Man Finds Sister Dead in Bed, Loses Nearly All His Family to COVID-19 Within Weeks

A Milwaukee man lost his entire immediate family to COVID-19 within weeks after both his parents were hospitalized and he found his late sister in bed at home.

John Delarue’s mother collapsed on December 11, prompting him to call 911 because he thought she was having a heart attack. In the hospital, she learned she had COVID-19 and after spending days in intensive care, she died. On December 31, Delarue also lost his sister and father.

While his mother was intubated in hospital, the rest of the family tried to recover from COVID-19 at home. On December 16, he went to check on his father and sister and found his sister dead in her bed, according to a GoFundMe he started after his family’s death.

Delarue called paramedics to get his father to the hospital when his condition worsened, and he stayed home to await the coroner. His father was intubated and fighting for his life in intensive care. However, on December 31, he lost his battle with COVID-19.

“I am the only survivor from my immediate family. I saw my parents (and) my sister almost every day. We were (a) pretty close family,” Delarue told local news station WTMJ.

covid-19 death family vaccine
John Delarue lost his parents and sister to COVID-19 within weeks, making him the “sole survivor” of his immediate family. Delarue’s parents, who were both 68, can be seen in the above photo, which was shared on his GoFundMe to pay for her cremation.

The family lived in a semi-detached house, with Delarue’s parents and sister living above him and his children. His sister was legally blind and his parents served as her primary caregivers. He said they are loving grandparents to his three children and each other’s best friends.

“They were always happy. You would never see my parents fight. If they did, they would just call it off super fast and get over it,” Delarue said.

While his mother was in the hospital, Delarue said he spoke to her but never told her that their daughter, Lynn, had died in her sleep. He told WTMJ that he and his father both agreed that it would be best to keep the news from her until she got better and they hoped everyone would be okay.

However, his mother suffered organ failure, an unfortunate turn of events that his father would also take once he was hospitalized. After seeking medical help, Delarue said his father got a fever “once in a while” and doctors later advised him to start end-of-life care.

“I just lost it at that point, like, ‘I’m losing my dad too?’ You know, we were really hoping he would come home,” Delarue said.

His parents were both 68 when they died, an age that would put them in the high-risk category for COVID-19. Neither his parents nor his sister were vaccinated when they contracted COVID-19.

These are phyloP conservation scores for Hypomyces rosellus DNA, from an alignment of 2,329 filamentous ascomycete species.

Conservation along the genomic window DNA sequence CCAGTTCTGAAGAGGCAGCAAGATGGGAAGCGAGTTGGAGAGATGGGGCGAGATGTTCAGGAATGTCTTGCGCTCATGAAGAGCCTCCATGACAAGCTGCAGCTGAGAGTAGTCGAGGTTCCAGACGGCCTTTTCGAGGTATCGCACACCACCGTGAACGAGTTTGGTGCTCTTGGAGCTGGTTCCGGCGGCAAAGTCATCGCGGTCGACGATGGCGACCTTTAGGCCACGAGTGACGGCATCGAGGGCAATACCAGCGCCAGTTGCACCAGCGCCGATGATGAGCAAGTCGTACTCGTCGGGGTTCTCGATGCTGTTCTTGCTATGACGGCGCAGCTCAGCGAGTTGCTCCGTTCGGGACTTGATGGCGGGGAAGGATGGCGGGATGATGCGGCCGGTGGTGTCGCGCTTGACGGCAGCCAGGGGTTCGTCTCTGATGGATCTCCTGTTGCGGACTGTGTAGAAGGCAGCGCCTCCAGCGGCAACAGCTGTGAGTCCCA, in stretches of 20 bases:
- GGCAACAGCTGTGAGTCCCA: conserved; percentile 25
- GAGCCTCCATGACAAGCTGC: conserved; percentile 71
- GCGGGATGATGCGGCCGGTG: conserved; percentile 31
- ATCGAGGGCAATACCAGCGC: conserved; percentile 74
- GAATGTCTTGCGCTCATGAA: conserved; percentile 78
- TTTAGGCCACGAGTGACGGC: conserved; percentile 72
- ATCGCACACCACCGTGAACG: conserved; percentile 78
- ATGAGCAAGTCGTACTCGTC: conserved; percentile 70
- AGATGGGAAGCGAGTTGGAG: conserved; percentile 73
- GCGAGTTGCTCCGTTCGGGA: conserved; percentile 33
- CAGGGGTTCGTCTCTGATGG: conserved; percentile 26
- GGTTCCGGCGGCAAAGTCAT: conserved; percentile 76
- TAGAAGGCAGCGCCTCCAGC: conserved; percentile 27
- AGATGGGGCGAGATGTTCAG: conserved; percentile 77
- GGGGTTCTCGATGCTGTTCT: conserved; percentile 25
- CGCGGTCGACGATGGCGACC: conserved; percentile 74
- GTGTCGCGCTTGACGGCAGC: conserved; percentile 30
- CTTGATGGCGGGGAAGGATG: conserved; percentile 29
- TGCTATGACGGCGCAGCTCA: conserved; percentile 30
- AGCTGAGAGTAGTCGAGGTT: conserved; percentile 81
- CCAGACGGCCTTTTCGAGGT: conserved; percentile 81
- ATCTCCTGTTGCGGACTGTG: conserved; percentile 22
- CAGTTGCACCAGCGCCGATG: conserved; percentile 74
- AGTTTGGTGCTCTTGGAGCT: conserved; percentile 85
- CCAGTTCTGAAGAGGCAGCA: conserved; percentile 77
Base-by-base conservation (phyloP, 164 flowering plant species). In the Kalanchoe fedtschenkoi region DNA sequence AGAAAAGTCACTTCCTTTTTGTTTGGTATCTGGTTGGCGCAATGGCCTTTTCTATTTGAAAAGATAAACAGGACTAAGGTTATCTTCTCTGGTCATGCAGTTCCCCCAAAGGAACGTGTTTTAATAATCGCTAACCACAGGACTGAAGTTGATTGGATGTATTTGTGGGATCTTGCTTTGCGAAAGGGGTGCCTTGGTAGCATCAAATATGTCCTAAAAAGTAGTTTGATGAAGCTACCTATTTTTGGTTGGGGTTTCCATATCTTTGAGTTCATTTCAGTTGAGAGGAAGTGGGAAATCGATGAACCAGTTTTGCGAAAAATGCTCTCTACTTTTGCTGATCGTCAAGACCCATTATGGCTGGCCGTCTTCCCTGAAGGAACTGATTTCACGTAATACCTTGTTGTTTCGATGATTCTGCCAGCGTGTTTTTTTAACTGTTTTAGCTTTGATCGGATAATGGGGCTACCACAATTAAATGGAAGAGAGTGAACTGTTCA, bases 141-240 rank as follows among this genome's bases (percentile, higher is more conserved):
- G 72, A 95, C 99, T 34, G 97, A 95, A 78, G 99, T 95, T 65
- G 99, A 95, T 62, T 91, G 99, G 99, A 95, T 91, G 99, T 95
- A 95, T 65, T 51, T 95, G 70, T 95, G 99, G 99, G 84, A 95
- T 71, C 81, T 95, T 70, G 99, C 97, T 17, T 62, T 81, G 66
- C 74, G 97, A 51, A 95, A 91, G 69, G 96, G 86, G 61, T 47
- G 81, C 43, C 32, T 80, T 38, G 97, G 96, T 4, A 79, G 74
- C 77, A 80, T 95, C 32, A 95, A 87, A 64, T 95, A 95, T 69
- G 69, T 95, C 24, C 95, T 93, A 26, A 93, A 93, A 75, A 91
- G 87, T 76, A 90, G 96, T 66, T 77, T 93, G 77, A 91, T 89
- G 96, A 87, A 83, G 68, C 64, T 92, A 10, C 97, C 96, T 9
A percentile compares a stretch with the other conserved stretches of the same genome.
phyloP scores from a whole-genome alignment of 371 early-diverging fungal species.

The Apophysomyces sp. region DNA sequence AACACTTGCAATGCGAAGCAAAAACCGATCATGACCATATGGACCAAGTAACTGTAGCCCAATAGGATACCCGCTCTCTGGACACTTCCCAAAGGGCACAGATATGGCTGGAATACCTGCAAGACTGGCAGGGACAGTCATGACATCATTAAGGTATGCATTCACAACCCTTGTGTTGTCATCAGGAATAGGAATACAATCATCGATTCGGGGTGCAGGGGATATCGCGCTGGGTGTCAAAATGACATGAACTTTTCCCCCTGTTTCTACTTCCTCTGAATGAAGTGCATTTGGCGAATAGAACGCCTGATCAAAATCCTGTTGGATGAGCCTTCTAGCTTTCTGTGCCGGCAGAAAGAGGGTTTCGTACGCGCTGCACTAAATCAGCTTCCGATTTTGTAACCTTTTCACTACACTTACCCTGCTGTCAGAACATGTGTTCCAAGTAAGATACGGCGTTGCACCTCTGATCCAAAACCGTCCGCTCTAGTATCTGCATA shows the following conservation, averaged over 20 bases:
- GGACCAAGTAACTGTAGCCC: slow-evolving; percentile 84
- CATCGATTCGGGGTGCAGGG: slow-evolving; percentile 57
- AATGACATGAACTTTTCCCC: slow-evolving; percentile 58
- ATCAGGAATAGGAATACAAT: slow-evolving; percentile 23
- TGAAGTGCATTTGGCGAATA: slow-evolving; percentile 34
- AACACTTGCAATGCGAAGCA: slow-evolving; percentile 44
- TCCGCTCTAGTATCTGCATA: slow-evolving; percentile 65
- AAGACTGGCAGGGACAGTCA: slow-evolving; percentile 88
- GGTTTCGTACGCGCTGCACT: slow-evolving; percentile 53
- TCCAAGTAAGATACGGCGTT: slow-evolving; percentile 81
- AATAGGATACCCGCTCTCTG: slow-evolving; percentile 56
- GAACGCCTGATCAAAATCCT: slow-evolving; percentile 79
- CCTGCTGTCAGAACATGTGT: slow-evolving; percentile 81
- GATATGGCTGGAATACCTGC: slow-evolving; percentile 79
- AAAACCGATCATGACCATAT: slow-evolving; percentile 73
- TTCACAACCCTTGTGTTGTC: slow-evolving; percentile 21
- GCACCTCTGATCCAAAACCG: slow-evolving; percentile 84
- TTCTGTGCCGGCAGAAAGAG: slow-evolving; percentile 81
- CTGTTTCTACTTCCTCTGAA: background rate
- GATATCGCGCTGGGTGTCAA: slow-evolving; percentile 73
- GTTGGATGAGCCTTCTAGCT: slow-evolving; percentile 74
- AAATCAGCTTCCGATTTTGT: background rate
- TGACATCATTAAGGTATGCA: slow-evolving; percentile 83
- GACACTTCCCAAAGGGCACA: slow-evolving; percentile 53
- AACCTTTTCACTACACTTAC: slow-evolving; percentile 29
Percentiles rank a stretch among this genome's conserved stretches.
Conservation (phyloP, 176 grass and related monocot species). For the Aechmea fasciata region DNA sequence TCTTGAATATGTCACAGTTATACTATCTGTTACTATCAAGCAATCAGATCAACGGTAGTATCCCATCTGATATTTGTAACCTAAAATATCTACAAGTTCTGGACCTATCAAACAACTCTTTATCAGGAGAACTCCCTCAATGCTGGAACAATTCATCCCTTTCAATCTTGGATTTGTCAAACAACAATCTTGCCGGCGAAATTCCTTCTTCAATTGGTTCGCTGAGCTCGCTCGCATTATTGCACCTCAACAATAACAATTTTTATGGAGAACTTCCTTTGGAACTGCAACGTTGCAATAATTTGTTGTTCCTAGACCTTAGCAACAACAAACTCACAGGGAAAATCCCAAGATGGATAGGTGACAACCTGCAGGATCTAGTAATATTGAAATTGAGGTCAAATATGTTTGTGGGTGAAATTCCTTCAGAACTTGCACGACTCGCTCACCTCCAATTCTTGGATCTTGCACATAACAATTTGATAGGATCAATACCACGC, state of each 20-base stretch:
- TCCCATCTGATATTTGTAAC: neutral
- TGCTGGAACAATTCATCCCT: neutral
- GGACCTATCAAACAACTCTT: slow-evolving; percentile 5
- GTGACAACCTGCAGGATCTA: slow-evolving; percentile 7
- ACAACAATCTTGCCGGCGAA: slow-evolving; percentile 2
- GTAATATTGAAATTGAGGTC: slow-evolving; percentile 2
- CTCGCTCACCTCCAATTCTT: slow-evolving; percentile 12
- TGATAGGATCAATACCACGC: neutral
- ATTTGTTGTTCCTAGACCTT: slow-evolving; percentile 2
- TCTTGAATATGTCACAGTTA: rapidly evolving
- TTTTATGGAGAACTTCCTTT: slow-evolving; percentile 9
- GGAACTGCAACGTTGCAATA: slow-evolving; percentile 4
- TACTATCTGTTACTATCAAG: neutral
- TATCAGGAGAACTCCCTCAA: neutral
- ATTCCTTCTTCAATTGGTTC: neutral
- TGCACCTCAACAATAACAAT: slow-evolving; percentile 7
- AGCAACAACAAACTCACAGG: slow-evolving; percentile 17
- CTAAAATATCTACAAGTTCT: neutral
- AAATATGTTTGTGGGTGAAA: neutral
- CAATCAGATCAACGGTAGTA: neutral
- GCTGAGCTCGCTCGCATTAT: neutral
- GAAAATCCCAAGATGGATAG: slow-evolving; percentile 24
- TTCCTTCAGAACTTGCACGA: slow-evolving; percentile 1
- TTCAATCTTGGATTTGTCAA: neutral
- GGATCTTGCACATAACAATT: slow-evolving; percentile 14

Although vaccines against the Omicron variant have been shown to be less effective than the Delta variant, officials are urging people to get vaccinated because they still have a lower risk of getting seriously ill. Health experts are also urging eligible individuals to get a booster dose as studies have shown it to significantly increase a person’s protection from dying from COVID-19.

said Delarue news week He did not hesitate to get vaccinated. He said he plans to do the recording and wishes he had done it sooner, but his work-life balance “doesn’t present an easy opportunity to make that happen.” He found an appointment after his family’s death, but said it was no easy task to plan for it.

Americans are struggling to schedule vaccines and booster doses as Omicron, a highly infectious variant, spreads. Without vaccine megasites, the responsibility for vaccinations has largely rested with healthcare providers and pharmacies. Due to staff shortages and increased demand for vaccines, some people have had to travel to find an appointment or wait weeks to get vaccinated.

“I’m sure many more people would get vaccinated if they didn’t have to deal with it
with the planning and waiting in lines,” Delarue said. “As things stand now, it’s harder than ever.”

Along with vaccines, early intervention can increase a person’s chances of surviving COVID-19 and Delarue advised people to make sure their loved ones are tested if they are unwell.

Delarue is financially unable to cremate his parents and is trying to raise $5,000, according to GoFundMe. At press time, he had raised $4,745. He thanked everyone for their support during this “incredibly difficult time” because he said he “don’t know where to turn”.

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